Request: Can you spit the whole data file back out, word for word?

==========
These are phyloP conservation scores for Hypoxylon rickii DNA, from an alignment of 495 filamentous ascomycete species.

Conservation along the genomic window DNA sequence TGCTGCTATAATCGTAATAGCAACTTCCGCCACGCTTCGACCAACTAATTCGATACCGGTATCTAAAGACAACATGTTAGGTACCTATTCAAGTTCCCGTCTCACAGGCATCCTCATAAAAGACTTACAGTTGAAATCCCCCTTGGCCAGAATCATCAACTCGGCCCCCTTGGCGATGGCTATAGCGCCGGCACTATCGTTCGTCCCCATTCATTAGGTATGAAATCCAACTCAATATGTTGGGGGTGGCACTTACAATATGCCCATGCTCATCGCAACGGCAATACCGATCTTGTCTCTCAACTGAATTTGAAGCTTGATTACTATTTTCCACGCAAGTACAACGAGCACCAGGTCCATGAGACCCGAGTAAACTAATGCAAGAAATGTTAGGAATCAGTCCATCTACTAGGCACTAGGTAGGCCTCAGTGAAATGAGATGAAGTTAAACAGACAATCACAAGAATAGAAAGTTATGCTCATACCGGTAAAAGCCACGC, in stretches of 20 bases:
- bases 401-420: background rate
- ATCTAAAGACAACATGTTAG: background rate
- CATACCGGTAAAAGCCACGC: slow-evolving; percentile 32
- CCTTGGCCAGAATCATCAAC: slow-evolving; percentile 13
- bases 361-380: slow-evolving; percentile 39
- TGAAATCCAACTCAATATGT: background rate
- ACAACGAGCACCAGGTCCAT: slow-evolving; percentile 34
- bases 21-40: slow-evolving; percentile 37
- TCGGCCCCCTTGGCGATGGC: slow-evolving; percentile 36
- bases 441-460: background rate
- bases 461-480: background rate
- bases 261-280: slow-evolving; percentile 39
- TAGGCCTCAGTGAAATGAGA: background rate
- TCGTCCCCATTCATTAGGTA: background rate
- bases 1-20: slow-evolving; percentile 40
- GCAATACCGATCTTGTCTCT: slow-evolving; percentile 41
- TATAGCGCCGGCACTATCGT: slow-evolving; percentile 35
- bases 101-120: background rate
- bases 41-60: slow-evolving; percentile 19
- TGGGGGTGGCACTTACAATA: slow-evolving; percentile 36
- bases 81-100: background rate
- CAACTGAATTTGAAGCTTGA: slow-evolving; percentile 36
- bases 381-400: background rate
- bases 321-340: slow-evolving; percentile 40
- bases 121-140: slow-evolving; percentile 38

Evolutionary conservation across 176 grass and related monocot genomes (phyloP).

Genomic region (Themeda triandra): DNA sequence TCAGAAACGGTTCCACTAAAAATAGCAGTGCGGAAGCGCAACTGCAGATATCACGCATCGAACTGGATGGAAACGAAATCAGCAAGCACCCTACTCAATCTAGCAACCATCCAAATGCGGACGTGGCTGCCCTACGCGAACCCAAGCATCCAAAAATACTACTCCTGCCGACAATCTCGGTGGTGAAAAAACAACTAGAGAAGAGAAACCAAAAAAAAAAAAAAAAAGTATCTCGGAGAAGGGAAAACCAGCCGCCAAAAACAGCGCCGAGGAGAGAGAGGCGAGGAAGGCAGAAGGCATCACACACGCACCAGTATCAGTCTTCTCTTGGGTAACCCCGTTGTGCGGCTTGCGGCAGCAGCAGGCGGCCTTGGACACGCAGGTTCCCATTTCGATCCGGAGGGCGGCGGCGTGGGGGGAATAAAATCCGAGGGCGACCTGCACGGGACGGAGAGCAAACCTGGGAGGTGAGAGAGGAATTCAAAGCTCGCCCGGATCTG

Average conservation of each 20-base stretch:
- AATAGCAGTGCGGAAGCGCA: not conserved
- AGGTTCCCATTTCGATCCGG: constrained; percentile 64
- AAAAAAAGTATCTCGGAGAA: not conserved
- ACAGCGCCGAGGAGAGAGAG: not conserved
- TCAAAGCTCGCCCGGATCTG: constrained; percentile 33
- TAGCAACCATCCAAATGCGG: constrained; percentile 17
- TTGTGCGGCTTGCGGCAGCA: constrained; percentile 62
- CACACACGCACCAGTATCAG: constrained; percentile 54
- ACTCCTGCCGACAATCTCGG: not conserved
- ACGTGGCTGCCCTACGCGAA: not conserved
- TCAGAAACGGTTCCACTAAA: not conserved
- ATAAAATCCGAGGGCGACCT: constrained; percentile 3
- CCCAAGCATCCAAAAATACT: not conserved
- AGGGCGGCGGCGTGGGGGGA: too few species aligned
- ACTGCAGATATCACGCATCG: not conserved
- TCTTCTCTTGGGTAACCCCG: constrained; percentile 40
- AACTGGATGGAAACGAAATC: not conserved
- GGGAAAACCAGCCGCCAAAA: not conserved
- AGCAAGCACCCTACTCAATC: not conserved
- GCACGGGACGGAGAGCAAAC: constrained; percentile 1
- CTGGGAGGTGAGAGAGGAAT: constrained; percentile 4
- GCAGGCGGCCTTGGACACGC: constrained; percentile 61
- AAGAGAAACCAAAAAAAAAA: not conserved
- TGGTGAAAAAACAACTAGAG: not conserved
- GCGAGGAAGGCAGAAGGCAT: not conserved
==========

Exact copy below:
These are phyloP conservation scores for Hypoxylon rickii DNA, from an alignment of 495 filamentous ascomycete species.

Conservation along the genomic window DNA sequence TGCTGCTATAATCGTAATAGCAACTTCCGCCACGCTTCGACCAACTAATTCGATACCGGTATCTAAAGACAACATGTTAGGTACCTATTCAAGTTCCCGTCTCACAGGCATCCTCATAAAAGACTTACAGTTGAAATCCCCCTTGGCCAGAATCATCAACTCGGCCCCCTTGGCGATGGCTATAGCGCCGGCACTATCGTTCGTCCCCATTCATTAGGTATGAAATCCAACTCAATATGTTGGGGGTGGCACTTACAATATGCCCATGCTCATCGCAACGGCAATACCGATCTTGTCTCTCAACTGAATTTGAAGCTTGATTACTATTTTCCACGCAAGTACAACGAGCACCAGGTCCATGAGACCCGAGTAAACTAATGCAAGAAATGTTAGGAATCAGTCCATCTACTAGGCACTAGGTAGGCCTCAGTGAAATGAGATGAAGTTAAACAGACAATCACAAGAATAGAAAGTTATGCTCATACCGGTAAAAGCCACGC, in stretches of 20 bases:
- bases 401-420: background rate
- ATCTAAAGACAACATGTTAG: background rate
- CATACCGGTAAAAGCCACGC: slow-evolving; percentile 32
- CCTTGGCCAGAATCATCAAC: slow-evolving; percentile 13
- bases 361-380: slow-evolving; percentile 39
- TGAAATCCAACTCAATATGT: background rate
- ACAACGAGCACCAGGTCCAT: slow-evolving; percentile 34
- bases 21-40: slow-evolving; percentile 37
- TCGGCCCCCTTGGCGATGGC: slow-evolving; percentile 36
- bases 441-460: background rate
- bases 461-480: background rate
- bases 261-280: slow-evolving; percentile 39
- TAGGCCTCAGTGAAATGAGA: background rate
- TCGTCCCCATTCATTAGGTA: background rate
- bases 1-20: slow-evolving; percentile 40
- GCAATACCGATCTTGTCTCT: slow-evolving; percentile 41
- TATAGCGCCGGCACTATCGT: slow-evolving; percentile 35
- bases 101-120: background rate
- bases 41-60: slow-evolving; percentile 19
- TGGGGGTGGCACTTACAATA: slow-evolving; percentile 36
- bases 81-100: background rate
- CAACTGAATTTGAAGCTTGA: slow-evolving; percentile 36
- bases 381-400: background rate
- bases 321-340: slow-evolving; percentile 40
- bases 121-140: slow-evolving; percentile 38

Evolutionary conservation across 176 grass and related monocot genomes (phyloP).

Genomic region (Themeda triandra): DNA sequence TCAGAAACGGTTCCACTAAAAATAGCAGTGCGGAAGCGCAACTGCAGATATCACGCATCGAACTGGATGGAAACGAAATCAGCAAGCACCCTACTCAATCTAGCAACCATCCAAATGCGGACGTGGCTGCCCTACGCGAACCCAAGCATCCAAAAATACTACTCCTGCCGACAATCTCGGTGGTGAAAAAACAACTAGAGAAGAGAAACCAAAAAAAAAAAAAAAAAGTATCTCGGAGAAGGGAAAACCAGCCGCCAAAAACAGCGCCGAGGAGAGAGAGGCGAGGAAGGCAGAAGGCATCACACACGCACCAGTATCAGTCTTCTCTTGGGTAACCCCGTTGTGCGGCTTGCGGCAGCAGCAGGCGGCCTTGGACACGCAGGTTCCCATTTCGATCCGGAGGGCGGCGGCGTGGGGGGAATAAAATCCGAGGGCGACCTGCACGGGACGGAGAGCAAACCTGGGAGGTGAGAGAGGAATTCAAAGCTCGCCCGGATCTG

Average conservation of each 20-base stretch:
- AATAGCAGTGCGGAAGCGCA: not conserved
- AGGTTCCCATTTCGATCCGG: constrained; percentile 64
- AAAAAAAGTATCTCGGAGAA: not conserved
- ACAGCGCCGAGGAGAGAGAG: not conserved
- TCAAAGCTCGCCCGGATCTG: constrained; percentile 33
- TAGCAACCATCCAAATGCGG: constrained; percentile 17
- TTGTGCGGCTTGCGGCAGCA: constrained; percentile 62
- CACACACGCACCAGTATCAG: constrained; percentile 54
- ACTCCTGCCGACAATCTCGG: not conserved
- ACGTGGCTGCCCTACGCGAA: not conserved
- TCAGAAACGGTTCCACTAAA: not conserved
- ATAAAATCCGAGGGCGACCT: constrained; percentile 3
- CCCAAGCATCCAAAAATACT: not conserved
- AGGGCGGCGGCGTGGGGGGA: too few species aligned
- ACTGCAGATATCACGCATCG: not conserved
- TCTTCTCTTGGGTAACCCCG: constrained; percentile 40
- AACTGGATGGAAACGAAATC: not conserved
- GGGAAAACCAGCCGCCAAAA: not conserved
- AGCAAGCACCCTACTCAATC: not conserved
- GCACGGGACGGAGAGCAAAC: constrained; percentile 1
- CTGGGAGGTGAGAGAGGAAT: constrained; percentile 4
- GCAGGCGGCCTTGGACACGC: constrained; percentile 61
- AAGAGAAACCAAAAAAAAAA: not conserved
- TGGTGAAAAAACAACTAGAG: not conserved
- GCGAGGAAGGCAGAAGGCAT: not conserved